Stocks pass 10,000 for 1st time in a year

The Dow Jones industrial average is back above 10,000 for the first time in a year.

The Dow has crossed five figures seven months after it hit a 12-year low of 6,547.05 on March 9. The comeback by the stock market's best-known indicator is the most visible sign yet that investors believe the economy is indeed recovering from the financial crisis and recession.

Upbeat earnings reports from chip maker Intel Corp. and banker JPMorgan Chase & Co. Wednesday have given the Dow its final push past 10,000. The average has slipped back several points since crossing the milestone, but that's part of the normal ebb and flow of trading.

The Dow is now up 53 percent from its March low.


Surprisingly strong earnings reports from Intel Corp. and JPMorgan Chase & Co. are sending stocks sharply higher.

The Dow Jones industrial average was about 30 points away from the 10,000 mark in morning trading Wednesday, a level not seen in a year. Major stock indexes all rose about 1 percent.

JPMorgan Chase, the first major bank to report third-quarter earnings, stoked the market's optimism as it handily beat Wall Street's expectations, reporting a profit of $3.59 billion for the July-September period. However the bank also said loan losses are still high and are likely to remain so for some time.

Intel also beat analysts' estimates, reporting a smaller-than-expected decline in profit and sales after the market closed Tuesday. The leading chip maker said it expects sales in the final period of the year to top analyst projections, raising hopes that the computer market was improving.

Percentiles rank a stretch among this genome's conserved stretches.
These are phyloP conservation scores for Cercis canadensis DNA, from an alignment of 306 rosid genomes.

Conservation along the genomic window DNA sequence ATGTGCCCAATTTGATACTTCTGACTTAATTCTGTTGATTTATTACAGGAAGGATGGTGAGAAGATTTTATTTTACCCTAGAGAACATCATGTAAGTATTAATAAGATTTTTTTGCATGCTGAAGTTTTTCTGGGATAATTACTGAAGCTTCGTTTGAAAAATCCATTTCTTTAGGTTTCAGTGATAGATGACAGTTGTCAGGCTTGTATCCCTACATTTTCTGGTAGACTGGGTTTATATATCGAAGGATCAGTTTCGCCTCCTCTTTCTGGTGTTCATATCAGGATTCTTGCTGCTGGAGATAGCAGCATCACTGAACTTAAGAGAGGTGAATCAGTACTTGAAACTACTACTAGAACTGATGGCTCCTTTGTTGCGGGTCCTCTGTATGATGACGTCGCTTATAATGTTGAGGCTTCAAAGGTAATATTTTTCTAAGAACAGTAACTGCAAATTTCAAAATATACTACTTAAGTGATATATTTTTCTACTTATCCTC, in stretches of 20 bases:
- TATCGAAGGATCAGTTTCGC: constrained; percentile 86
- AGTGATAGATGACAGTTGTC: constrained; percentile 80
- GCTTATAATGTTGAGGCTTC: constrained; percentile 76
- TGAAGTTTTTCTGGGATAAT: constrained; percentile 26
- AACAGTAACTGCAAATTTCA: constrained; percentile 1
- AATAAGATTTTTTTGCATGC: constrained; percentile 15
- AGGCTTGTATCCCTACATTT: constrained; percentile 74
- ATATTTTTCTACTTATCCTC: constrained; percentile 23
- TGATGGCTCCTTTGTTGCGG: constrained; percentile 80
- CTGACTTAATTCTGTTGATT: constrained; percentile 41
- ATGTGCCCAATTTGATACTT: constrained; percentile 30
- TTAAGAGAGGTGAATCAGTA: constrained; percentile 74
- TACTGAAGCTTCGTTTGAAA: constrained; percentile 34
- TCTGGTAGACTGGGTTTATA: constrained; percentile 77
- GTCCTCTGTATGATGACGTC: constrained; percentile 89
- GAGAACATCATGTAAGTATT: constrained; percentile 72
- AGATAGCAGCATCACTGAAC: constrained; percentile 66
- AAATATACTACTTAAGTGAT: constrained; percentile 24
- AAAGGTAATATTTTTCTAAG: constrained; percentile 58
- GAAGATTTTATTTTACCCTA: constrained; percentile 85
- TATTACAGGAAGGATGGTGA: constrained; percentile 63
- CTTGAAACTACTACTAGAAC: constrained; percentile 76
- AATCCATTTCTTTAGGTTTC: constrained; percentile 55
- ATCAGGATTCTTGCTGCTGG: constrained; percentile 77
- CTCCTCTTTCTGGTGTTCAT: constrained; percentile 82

A smaller-than-expected decline in retail sales for September underpinned the market's early gains.

The Commerce Department said retail sales declined 1.5 percent last month as car sales tumbled following the end of the government's Cash for Clunkers program. While that was the largest monthly decline this year, it was not nearly as big as the 2.1 percent drop analysts had expected. Excluding autos, retail sales rose 0.5 percent, better than the 0.2 percent increase analysts forecast.

The dollar slumped to a fresh 14-month low against other major currencies as investors' appetite for risk increased, sending gold to another record high of $1,072 an ounce. Oil prices rose above $75 a barrel for the first time in a year.

Treasury prices fell as investors abandoned safe-haven assets for stocks and commodities.

The Dow rose 100.14, or 1.0 percent, to 9,971.20. The Standard & Poor's 500 index rose 12.24, or 1.1 percent, to 1,085.43, and the Nasdaq composite index rose 21.73, or 1.0 percent, to 2,161.62.

About three stocks rose for every one that fell on the New York Stock Exchange, where 286 stocks hit new 52-week highs and only two hit new lows. Volume on the NYSE came to 326.9 million shares, compared with 292.9 million at the same time on Tuesday.

The market's big gains followed modest losses on Tuesday, sparked by a disappointing decline in sales at Johnson & Johnson that fanned fears that consumers and businesses are still curbing their spending. Adding to the day's woes was a downbeat report from an influential banking analyst suggesting bank stocks are overvalued. The reports from Intel and JPMorgan eased some of those concerns.